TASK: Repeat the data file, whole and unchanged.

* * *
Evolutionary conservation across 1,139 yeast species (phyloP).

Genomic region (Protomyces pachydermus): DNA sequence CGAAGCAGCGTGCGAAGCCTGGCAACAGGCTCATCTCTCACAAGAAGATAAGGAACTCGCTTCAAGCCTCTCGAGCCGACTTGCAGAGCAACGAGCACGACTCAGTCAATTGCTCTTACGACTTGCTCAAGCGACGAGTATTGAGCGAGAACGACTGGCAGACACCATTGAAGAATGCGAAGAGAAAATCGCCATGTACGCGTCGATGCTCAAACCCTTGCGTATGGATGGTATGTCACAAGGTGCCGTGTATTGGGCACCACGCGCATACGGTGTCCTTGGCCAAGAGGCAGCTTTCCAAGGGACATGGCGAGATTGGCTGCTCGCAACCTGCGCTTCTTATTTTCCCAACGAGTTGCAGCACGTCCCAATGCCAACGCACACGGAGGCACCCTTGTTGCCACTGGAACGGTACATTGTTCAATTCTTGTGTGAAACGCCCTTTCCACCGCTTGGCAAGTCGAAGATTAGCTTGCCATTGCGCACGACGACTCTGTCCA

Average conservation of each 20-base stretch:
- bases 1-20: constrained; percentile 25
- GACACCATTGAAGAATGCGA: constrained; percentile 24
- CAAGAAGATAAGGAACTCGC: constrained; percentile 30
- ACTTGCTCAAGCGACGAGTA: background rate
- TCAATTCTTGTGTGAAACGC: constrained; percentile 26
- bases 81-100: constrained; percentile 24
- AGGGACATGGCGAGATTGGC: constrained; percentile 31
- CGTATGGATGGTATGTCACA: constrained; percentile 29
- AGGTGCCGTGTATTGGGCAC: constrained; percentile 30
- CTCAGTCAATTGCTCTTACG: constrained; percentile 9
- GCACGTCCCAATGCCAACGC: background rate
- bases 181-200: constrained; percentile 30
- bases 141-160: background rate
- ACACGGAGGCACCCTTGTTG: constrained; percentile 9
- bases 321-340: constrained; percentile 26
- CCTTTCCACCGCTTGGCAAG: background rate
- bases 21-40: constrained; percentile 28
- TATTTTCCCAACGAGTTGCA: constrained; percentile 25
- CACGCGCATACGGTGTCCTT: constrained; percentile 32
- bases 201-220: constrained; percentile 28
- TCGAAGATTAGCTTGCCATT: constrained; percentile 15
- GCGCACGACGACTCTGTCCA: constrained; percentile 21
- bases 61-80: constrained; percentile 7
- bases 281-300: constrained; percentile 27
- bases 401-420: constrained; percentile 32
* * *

Evolutionary conservation across 1,139 yeast species (phyloP).

Genomic region (Protomyces pachydermus): DNA sequence CGAAGCAGCGTGCGAAGCCTGGCAACAGGCTCATCTCTCACAAGAAGATAAGGAACTCGCTTCAAGCCTCTCGAGCCGACTTGCAGAGCAACGAGCACGACTCAGTCAATTGCTCTTACGACTTGCTCAAGCGACGAGTATTGAGCGAGAACGACTGGCAGACACCATTGAAGAATGCGAAGAGAAAATCGCCATGTACGCGTCGATGCTCAAACCCTTGCGTATGGATGGTATGTCACAAGGTGCCGTGTATTGGGCACCACGCGCATACGGTGTCCTTGGCCAAGAGGCAGCTTTCCAAGGGACATGGCGAGATTGGCTGCTCGCAACCTGCGCTTCTTATTTTCCCAACGAGTTGCAGCACGTCCCAATGCCAACGCACACGGAGGCACCCTTGTTGCCACTGGAACGGTACATTGTTCAATTCTTGTGTGAAACGCCCTTTCCACCGCTTGGCAAGTCGAAGATTAGCTTGCCATTGCGCACGACGACTCTGTCCA

Average conservation of each 20-base stretch:
- bases 1-20: constrained; percentile 25
- GACACCATTGAAGAATGCGA: constrained; percentile 24
- CAAGAAGATAAGGAACTCGC: constrained; percentile 30
- ACTTGCTCAAGCGACGAGTA: background rate
- TCAATTCTTGTGTGAAACGC: constrained; percentile 26
- bases 81-100: constrained; percentile 24
- AGGGACATGGCGAGATTGGC: constrained; percentile 31
- CGTATGGATGGTATGTCACA: constrained; percentile 29
- AGGTGCCGTGTATTGGGCAC: constrained; percentile 30
- CTCAGTCAATTGCTCTTACG: constrained; percentile 9
- GCACGTCCCAATGCCAACGC: background rate
- bases 181-200: constrained; percentile 30
- bases 141-160: background rate
- ACACGGAGGCACCCTTGTTG: constrained; percentile 9
- bases 321-340: constrained; percentile 26
- CCTTTCCACCGCTTGGCAAG: background rate
- bases 21-40: constrained; percentile 28
- TATTTTCCCAACGAGTTGCA: constrained; percentile 25
- CACGCGCATACGGTGTCCTT: constrained; percentile 32
- bases 201-220: constrained; percentile 28
- TCGAAGATTAGCTTGCCATT: constrained; percentile 15
- GCGCACGACGACTCTGTCCA: constrained; percentile 21
- bases 61-80: constrained; percentile 7
- bases 281-300: constrained; percentile 27
- bases 401-420: constrained; percentile 32